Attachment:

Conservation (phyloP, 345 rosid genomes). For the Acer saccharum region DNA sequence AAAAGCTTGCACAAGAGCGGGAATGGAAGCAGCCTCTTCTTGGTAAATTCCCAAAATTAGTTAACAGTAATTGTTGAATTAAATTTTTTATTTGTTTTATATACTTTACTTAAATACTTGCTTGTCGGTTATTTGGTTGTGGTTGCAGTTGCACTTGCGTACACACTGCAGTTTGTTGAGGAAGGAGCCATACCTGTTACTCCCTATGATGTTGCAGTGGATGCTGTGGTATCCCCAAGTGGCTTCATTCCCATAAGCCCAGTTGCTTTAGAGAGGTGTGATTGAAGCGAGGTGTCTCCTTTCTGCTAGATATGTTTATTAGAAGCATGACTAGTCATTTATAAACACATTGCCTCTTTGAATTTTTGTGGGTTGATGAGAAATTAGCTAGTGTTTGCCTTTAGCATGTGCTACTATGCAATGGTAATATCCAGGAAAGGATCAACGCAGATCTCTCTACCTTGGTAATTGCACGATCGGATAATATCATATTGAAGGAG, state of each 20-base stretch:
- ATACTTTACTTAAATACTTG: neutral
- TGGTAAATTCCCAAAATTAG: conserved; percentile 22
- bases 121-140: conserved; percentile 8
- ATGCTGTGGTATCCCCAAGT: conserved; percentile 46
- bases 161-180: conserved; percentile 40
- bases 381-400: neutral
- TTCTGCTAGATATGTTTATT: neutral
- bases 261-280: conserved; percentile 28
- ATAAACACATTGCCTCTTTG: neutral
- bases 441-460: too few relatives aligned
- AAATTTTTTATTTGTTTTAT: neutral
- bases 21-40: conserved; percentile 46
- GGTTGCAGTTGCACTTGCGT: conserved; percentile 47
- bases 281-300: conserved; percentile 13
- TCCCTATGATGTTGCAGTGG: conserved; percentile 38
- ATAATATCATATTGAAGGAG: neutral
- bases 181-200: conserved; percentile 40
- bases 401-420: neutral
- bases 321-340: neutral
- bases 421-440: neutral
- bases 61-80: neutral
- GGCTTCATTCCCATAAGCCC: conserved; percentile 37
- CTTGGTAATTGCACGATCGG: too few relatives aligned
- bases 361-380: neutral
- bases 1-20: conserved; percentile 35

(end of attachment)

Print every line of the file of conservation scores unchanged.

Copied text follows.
Conservation (phyloP, 345 rosid genomes). For the Acer saccharum region DNA sequence AAAAGCTTGCACAAGAGCGGGAATGGAAGCAGCCTCTTCTTGGTAAATTCCCAAAATTAGTTAACAGTAATTGTTGAATTAAATTTTTTATTTGTTTTATATACTTTACTTAAATACTTGCTTGTCGGTTATTTGGTTGTGGTTGCAGTTGCACTTGCGTACACACTGCAGTTTGTTGAGGAAGGAGCCATACCTGTTACTCCCTATGATGTTGCAGTGGATGCTGTGGTATCCCCAAGTGGCTTCATTCCCATAAGCCCAGTTGCTTTAGAGAGGTGTGATTGAAGCGAGGTGTCTCCTTTCTGCTAGATATGTTTATTAGAAGCATGACTAGTCATTTATAAACACATTGCCTCTTTGAATTTTTGTGGGTTGATGAGAAATTAGCTAGTGTTTGCCTTTAGCATGTGCTACTATGCAATGGTAATATCCAGGAAAGGATCAACGCAGATCTCTCTACCTTGGTAATTGCACGATCGGATAATATCATATTGAAGGAG, state of each 20-base stretch:
- ATACTTTACTTAAATACTTG: neutral
- TGGTAAATTCCCAAAATTAG: conserved; percentile 22
- bases 121-140: conserved; percentile 8
- ATGCTGTGGTATCCCCAAGT: conserved; percentile 46
- bases 161-180: conserved; percentile 40
- bases 381-400: neutral
- TTCTGCTAGATATGTTTATT: neutral
- bases 261-280: conserved; percentile 28
- ATAAACACATTGCCTCTTTG: neutral
- bases 441-460: too few relatives aligned
- AAATTTTTTATTTGTTTTAT: neutral
- bases 21-40: conserved; percentile 46
- GGTTGCAGTTGCACTTGCGT: conserved; percentile 47
- bases 281-300: conserved; percentile 13
- TCCCTATGATGTTGCAGTGG: conserved; percentile 38
- ATAATATCATATTGAAGGAG: neutral
- bases 181-200: conserved; percentile 40
- bases 401-420: neutral
- bases 321-340: neutral
- bases 421-440: neutral
- bases 61-80: neutral
- GGCTTCATTCCCATAAGCCC: conserved; percentile 37
- CTTGGTAATTGCACGATCGG: too few relatives aligned
- bases 361-380: neutral
- bases 1-20: conserved; percentile 35